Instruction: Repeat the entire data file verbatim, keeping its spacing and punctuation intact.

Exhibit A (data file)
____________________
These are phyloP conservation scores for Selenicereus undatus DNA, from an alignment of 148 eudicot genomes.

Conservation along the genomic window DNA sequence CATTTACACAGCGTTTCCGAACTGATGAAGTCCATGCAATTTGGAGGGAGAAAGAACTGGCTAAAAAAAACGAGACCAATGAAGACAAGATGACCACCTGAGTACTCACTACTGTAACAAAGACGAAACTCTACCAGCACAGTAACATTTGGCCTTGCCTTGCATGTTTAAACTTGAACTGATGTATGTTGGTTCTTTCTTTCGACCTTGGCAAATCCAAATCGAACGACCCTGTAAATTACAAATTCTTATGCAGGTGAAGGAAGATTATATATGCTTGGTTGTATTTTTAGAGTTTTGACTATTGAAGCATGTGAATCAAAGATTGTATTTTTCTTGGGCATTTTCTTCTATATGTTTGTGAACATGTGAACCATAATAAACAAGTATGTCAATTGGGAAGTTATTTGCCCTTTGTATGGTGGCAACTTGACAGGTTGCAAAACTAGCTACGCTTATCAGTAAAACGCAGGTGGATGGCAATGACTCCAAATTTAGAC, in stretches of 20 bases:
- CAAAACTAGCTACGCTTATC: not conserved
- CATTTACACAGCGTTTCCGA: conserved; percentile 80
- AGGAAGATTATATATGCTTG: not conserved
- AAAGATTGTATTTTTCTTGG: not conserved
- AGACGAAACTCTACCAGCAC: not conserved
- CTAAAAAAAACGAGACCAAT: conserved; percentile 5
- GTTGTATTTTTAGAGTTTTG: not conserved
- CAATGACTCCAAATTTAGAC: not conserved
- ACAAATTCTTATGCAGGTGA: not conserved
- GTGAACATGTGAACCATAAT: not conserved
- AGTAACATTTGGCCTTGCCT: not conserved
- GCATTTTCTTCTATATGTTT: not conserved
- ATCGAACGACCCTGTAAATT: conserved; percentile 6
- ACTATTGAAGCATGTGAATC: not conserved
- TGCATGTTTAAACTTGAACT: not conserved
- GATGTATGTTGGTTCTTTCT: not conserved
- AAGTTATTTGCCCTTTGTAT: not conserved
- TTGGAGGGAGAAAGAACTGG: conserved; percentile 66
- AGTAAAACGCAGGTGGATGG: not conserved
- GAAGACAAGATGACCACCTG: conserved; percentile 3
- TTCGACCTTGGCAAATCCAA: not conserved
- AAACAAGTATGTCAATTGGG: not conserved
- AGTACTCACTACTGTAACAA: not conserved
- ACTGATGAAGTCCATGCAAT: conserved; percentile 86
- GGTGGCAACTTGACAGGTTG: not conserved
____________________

These are phyloP conservation scores for Selenicereus undatus DNA, from an alignment of 148 eudicot genomes.

Conservation along the genomic window DNA sequence CATTTACACAGCGTTTCCGAACTGATGAAGTCCATGCAATTTGGAGGGAGAAAGAACTGGCTAAAAAAAACGAGACCAATGAAGACAAGATGACCACCTGAGTACTCACTACTGTAACAAAGACGAAACTCTACCAGCACAGTAACATTTGGCCTTGCCTTGCATGTTTAAACTTGAACTGATGTATGTTGGTTCTTTCTTTCGACCTTGGCAAATCCAAATCGAACGACCCTGTAAATTACAAATTCTTATGCAGGTGAAGGAAGATTATATATGCTTGGTTGTATTTTTAGAGTTTTGACTATTGAAGCATGTGAATCAAAGATTGTATTTTTCTTGGGCATTTTCTTCTATATGTTTGTGAACATGTGAACCATAATAAACAAGTATGTCAATTGGGAAGTTATTTGCCCTTTGTATGGTGGCAACTTGACAGGTTGCAAAACTAGCTACGCTTATCAGTAAAACGCAGGTGGATGGCAATGACTCCAAATTTAGAC, in stretches of 20 bases:
- CAAAACTAGCTACGCTTATC: not conserved
- CATTTACACAGCGTTTCCGA: conserved; percentile 80
- AGGAAGATTATATATGCTTG: not conserved
- AAAGATTGTATTTTTCTTGG: not conserved
- AGACGAAACTCTACCAGCAC: not conserved
- CTAAAAAAAACGAGACCAAT: conserved; percentile 5
- GTTGTATTTTTAGAGTTTTG: not conserved
- CAATGACTCCAAATTTAGAC: not conserved
- ACAAATTCTTATGCAGGTGA: not conserved
- GTGAACATGTGAACCATAAT: not conserved
- AGTAACATTTGGCCTTGCCT: not conserved
- GCATTTTCTTCTATATGTTT: not conserved
- ATCGAACGACCCTGTAAATT: conserved; percentile 6
- ACTATTGAAGCATGTGAATC: not conserved
- TGCATGTTTAAACTTGAACT: not conserved
- GATGTATGTTGGTTCTTTCT: not conserved
- AAGTTATTTGCCCTTTGTAT: not conserved
- TTGGAGGGAGAAAGAACTGG: conserved; percentile 66
- AGTAAAACGCAGGTGGATGG: not conserved
- GAAGACAAGATGACCACCTG: conserved; percentile 3
- TTCGACCTTGGCAAATCCAA: not conserved
- AAACAAGTATGTCAATTGGG: not conserved
- AGTACTCACTACTGTAACAA: not conserved
- ACTGATGAAGTCCATGCAAT: conserved; percentile 86
- GGTGGCAACTTGACAGGTTG: not conserved